What Is Gonzo Journalism?

Hunter S. Thompson uses a unique style of writing he calls Gonzo Journalism. Thompson's writing technique requires hands on experience. He lives what he writes.

Hunter S. Thompson uses a unique style of writing he calls Gonzo Journalism. In his book the Hell's Angels, Thompson deplores a rambling rolling style of writing that sucks in the audience and makes the reader feel as if he or she is actually experiencing the action. Thompson's writing technique requires hands on experience. He lives what he writes. The technique compares to the acting technique known as method acting. Method actors try to become their character to capture the presence of that character. Robert DiNiro in Raging Bull, Val Kilmer in The Doors, and Marlon Brando in Apocalypse Now used method acting.

Thompson describes in great detail the lives of the Hell's Angels and other so called outlaw motorcycle gangs. He gets into the heads of Sonny Barger, the leader of the Hell's Angels, and several other outlaws. He lets us see things from the Angels point of view; the one point of view never expressed in the mainstream press. Thompson realizes the necessity of uncovering both sides of a story in order for the truth to be revealed. The only way to write truthfully about the Angels is to join them and find out what makes them tick.

The book starts with Thompson weary of his relationship with the Angels, but that soon changes- although he never trusts the Angels. He notes that his friends become used to Hell's Angels hanging around his apartment any time of the day. Thompson drinks and does drugs with the Angels almost daily. He becomes so involved with the Angels that he buys a bike and joins them on several runs. He even helps to avoid a confrontation between the Angels and local town's people by volunteering to go on several beer runs.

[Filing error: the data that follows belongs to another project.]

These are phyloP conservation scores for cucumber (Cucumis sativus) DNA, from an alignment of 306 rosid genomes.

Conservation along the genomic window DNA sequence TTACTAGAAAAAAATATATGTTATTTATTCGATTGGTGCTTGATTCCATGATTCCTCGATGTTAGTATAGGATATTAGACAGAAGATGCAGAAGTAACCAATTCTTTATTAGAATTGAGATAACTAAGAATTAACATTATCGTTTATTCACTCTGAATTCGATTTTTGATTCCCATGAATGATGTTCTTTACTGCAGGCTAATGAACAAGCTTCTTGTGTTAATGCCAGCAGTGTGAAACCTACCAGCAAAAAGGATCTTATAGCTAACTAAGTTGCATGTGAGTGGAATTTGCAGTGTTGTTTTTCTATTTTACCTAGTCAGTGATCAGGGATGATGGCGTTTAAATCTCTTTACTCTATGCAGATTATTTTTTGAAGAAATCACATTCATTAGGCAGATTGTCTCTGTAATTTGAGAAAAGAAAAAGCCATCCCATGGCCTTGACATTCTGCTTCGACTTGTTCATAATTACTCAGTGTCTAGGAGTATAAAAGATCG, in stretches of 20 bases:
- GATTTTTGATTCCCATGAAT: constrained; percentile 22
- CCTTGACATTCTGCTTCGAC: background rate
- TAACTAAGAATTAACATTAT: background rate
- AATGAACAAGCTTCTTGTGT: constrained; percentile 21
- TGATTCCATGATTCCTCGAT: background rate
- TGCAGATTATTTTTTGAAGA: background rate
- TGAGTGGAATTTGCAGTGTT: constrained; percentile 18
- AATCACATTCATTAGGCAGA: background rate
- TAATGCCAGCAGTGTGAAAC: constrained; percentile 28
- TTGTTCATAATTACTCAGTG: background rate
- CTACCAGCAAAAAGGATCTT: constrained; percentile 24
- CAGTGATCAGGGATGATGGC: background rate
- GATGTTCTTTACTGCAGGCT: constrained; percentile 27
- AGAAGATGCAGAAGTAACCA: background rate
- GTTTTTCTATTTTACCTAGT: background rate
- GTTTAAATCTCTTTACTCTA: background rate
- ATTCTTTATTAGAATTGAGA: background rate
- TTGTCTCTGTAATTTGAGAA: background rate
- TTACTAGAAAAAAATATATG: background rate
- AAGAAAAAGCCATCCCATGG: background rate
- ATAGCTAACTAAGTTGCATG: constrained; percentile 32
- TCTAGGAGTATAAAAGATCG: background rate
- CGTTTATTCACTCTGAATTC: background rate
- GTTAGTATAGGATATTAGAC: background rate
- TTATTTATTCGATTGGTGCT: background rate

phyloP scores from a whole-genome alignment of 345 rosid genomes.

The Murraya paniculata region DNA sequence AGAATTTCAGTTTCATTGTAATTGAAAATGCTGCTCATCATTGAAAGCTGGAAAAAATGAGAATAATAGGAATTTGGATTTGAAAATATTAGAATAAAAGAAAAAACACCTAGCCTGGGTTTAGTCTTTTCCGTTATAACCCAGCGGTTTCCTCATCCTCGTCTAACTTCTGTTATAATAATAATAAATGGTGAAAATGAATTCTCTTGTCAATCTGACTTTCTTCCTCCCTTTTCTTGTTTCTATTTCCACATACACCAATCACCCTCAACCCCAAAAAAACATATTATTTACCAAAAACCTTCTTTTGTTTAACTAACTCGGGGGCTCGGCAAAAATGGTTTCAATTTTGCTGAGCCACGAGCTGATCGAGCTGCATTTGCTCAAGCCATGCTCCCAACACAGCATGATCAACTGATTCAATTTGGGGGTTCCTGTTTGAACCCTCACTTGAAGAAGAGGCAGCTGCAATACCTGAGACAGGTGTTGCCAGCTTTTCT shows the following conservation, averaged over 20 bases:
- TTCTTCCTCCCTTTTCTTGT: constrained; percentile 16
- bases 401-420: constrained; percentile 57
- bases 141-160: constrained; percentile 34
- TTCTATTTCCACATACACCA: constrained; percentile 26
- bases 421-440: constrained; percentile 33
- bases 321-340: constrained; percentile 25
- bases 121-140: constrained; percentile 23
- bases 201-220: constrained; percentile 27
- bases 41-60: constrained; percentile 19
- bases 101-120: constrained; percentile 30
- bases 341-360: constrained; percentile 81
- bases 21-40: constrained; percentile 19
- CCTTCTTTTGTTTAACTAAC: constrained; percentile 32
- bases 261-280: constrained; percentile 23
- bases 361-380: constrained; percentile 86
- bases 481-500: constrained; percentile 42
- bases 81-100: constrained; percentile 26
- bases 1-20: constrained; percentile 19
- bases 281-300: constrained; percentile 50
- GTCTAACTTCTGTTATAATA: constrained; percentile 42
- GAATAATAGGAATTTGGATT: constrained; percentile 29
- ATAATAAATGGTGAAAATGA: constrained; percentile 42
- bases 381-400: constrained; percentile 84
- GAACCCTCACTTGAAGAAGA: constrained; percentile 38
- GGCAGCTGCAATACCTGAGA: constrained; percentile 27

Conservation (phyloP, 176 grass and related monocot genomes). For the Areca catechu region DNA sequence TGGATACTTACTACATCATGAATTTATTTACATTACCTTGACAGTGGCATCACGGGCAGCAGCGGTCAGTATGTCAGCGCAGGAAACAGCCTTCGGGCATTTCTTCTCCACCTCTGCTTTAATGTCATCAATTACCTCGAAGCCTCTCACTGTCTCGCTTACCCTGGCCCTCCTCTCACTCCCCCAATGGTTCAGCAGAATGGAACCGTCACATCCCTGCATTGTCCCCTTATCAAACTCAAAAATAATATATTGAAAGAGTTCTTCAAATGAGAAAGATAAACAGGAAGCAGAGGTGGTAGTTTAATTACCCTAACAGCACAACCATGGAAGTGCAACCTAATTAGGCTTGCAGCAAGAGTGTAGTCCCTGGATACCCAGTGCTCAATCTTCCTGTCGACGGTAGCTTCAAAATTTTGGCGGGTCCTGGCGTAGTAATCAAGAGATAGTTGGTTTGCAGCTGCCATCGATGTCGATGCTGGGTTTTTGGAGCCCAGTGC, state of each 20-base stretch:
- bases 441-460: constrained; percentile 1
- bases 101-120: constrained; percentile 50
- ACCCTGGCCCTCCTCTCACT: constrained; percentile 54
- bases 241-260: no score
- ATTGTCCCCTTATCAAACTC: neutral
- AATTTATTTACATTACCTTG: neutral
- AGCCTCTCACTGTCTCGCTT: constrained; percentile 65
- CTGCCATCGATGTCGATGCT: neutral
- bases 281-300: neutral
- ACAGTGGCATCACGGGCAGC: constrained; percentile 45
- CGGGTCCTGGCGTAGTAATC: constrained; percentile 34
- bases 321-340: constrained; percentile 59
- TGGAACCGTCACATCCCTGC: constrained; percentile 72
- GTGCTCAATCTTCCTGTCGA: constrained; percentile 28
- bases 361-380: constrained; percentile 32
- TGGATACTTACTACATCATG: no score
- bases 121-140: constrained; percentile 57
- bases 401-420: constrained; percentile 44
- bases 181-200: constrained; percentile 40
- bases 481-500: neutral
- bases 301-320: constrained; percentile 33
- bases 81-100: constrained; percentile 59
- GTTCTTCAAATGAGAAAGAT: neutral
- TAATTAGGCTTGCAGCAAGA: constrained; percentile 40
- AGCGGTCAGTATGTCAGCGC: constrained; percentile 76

Thompson mentions about half way through the book that he feels as if the Angels are sucking him into their lifestyle. He describes the Angels as men who feel lost in the mainstream modern society of high technology and business suits. Thompson comes to enjoy and respect the freedom of the Angels private society that shuns all laws restricting personal freedom. He literally becomes swept away by their lifestyle like dust from the momentum of their bikes thundering down the highway.

Thompson eventually gets the hell beat out of him by a couple of Angels. One of the Angels, Tiny, rescues Thompson before he suffers serious injury, but he decides it best to sever his relationship with the group. The beating is unfortunate, but Thompson could not cover the story of the Hell's Angels without becoming personally involved. He never lies to the Angels about being a reporter, and they seem to respect him for his honesty; although the Angels hate reporters for all the bad press they receive. He tries to avoid conflict by blending in with the group and living their lifestyle. He becomes like a fly on the wall observing everything, but not interfering. The style allows Thompson to do something unheard of previously, report truthfully about the Hell's Angels. Thompson's final opinion of the Angels: "I wanted something original, but there was no escaping the echo of Mistah Kurtz's final words from the heart of darkness: 'The horror! The horror! . . . Exterminate all the brutes!'"

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